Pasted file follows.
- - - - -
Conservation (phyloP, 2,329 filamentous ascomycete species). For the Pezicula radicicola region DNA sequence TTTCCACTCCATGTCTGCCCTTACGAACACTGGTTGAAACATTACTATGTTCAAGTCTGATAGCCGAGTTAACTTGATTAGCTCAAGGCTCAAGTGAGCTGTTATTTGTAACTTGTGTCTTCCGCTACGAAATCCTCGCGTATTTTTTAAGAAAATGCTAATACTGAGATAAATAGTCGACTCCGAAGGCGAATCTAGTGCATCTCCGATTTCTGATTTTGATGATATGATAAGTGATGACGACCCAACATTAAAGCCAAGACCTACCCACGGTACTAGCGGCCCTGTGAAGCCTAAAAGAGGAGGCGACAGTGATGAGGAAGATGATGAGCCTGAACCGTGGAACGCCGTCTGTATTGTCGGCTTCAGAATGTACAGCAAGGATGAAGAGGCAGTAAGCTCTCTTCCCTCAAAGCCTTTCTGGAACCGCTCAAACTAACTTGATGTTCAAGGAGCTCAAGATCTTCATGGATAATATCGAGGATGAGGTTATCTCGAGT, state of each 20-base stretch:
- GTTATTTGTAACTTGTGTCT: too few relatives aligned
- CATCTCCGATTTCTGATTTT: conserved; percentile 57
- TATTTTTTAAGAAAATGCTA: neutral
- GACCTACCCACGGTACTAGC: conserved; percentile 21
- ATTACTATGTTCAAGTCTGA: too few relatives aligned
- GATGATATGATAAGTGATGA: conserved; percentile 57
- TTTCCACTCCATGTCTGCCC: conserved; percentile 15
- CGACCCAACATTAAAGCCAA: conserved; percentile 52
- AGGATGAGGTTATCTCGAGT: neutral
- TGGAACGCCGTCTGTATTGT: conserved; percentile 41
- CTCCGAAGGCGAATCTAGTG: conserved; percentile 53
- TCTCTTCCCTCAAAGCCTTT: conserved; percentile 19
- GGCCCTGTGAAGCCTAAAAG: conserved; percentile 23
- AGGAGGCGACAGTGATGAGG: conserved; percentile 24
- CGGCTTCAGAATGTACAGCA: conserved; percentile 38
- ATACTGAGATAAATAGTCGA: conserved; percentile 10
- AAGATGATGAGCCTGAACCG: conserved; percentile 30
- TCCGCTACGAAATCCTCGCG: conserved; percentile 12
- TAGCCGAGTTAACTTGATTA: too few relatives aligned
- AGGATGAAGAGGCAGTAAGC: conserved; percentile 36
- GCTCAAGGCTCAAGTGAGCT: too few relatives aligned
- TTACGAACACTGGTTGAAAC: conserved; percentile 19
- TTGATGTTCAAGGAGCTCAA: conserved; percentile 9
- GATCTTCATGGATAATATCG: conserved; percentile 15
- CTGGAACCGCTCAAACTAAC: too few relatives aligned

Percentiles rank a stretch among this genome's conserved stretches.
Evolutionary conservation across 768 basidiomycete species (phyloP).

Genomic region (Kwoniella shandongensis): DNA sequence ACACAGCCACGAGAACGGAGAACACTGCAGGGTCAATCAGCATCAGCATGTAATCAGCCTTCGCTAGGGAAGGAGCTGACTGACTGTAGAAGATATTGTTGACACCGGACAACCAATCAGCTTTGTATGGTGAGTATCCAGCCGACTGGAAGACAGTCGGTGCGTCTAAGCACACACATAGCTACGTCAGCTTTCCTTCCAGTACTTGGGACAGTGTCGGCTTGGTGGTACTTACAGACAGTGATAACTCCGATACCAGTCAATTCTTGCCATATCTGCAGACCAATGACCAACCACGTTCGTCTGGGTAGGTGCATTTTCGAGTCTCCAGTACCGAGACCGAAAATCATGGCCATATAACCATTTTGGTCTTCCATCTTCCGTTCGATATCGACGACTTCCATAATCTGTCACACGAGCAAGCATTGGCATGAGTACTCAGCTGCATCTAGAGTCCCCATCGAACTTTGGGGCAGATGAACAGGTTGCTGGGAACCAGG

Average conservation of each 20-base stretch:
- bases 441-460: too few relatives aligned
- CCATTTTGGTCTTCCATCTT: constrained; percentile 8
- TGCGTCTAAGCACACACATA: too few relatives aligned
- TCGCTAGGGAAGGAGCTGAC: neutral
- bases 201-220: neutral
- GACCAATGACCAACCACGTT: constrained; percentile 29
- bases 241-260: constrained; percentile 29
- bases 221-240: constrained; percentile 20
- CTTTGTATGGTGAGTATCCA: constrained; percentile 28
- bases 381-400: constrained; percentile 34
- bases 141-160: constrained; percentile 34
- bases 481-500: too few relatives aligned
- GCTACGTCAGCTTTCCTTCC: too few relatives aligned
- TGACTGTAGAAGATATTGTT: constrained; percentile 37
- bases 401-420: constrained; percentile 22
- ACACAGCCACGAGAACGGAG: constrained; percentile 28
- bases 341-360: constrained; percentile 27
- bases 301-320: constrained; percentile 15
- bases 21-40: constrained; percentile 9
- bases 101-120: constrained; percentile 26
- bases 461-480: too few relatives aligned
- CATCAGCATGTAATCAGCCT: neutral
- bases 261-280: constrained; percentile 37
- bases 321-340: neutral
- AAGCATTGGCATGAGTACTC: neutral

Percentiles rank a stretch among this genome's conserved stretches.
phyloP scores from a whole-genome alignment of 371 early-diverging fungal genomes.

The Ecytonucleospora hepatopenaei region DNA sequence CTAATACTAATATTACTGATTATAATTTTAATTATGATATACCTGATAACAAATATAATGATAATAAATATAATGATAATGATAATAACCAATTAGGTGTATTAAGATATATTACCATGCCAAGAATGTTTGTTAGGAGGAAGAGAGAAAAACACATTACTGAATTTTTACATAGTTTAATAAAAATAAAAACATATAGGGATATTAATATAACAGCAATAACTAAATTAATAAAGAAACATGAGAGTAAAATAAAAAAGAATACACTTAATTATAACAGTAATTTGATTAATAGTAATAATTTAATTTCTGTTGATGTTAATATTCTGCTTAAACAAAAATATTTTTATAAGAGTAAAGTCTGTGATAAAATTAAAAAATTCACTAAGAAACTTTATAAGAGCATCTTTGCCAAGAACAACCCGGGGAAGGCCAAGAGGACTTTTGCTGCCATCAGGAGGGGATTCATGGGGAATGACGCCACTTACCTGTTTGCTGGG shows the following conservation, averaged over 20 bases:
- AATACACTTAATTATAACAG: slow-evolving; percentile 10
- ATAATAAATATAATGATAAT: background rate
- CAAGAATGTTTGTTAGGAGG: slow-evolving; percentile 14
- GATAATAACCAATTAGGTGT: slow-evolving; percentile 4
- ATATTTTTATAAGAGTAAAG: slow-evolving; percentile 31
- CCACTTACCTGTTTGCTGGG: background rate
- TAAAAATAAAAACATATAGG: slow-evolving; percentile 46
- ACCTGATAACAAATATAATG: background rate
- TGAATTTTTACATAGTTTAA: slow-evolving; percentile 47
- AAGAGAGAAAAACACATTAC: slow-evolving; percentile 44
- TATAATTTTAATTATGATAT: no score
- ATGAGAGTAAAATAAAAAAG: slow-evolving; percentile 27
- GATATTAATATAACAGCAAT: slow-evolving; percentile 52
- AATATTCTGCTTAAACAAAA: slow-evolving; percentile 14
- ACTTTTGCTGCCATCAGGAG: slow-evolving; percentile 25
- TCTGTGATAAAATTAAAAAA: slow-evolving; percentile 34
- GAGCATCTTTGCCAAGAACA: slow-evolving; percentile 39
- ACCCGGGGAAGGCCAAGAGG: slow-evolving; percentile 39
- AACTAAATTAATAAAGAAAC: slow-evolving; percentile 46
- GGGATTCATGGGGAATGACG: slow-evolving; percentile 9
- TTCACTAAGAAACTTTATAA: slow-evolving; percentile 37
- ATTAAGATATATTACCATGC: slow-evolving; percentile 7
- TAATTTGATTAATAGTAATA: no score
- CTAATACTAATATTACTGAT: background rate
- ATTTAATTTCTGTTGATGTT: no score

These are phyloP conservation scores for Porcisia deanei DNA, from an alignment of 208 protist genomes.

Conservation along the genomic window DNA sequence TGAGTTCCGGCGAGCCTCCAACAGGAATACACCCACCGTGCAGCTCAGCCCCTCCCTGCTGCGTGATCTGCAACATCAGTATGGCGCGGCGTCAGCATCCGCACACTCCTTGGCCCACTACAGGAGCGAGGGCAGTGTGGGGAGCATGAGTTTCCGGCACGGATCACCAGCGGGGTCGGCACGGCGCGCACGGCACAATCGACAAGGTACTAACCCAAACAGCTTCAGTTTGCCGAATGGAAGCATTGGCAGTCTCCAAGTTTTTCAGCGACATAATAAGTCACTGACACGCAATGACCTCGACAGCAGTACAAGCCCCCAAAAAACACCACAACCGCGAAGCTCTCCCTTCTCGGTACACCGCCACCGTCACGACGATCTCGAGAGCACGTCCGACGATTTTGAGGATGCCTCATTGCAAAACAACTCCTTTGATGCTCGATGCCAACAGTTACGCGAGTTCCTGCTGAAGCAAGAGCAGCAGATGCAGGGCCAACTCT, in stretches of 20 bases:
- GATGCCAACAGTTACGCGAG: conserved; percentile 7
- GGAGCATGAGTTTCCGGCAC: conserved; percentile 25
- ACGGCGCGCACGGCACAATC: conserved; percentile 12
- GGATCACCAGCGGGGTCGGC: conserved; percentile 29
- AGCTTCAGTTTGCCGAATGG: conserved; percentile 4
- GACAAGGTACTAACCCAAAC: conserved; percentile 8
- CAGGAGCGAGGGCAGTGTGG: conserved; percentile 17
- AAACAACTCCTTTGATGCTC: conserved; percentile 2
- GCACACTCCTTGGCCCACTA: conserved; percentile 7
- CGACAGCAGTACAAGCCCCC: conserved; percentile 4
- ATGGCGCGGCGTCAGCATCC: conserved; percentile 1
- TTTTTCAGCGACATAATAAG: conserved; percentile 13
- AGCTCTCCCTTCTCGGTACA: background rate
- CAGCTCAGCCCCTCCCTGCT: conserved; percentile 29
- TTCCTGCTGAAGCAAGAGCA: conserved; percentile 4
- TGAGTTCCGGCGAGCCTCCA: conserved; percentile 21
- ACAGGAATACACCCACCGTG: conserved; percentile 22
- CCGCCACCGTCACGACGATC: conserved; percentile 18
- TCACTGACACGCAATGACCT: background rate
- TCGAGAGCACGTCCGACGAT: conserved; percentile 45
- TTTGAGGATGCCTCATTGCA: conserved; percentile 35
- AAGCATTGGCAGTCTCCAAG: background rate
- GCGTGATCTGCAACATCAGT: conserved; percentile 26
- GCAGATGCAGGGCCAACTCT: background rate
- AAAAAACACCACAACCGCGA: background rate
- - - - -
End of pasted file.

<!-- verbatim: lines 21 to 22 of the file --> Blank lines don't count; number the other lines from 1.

- AGGATGAAGAGGCAGTAAGC: conserved; percentile 36
- GCTCAAGGCTCAAGTGAGCT: too few relatives aligned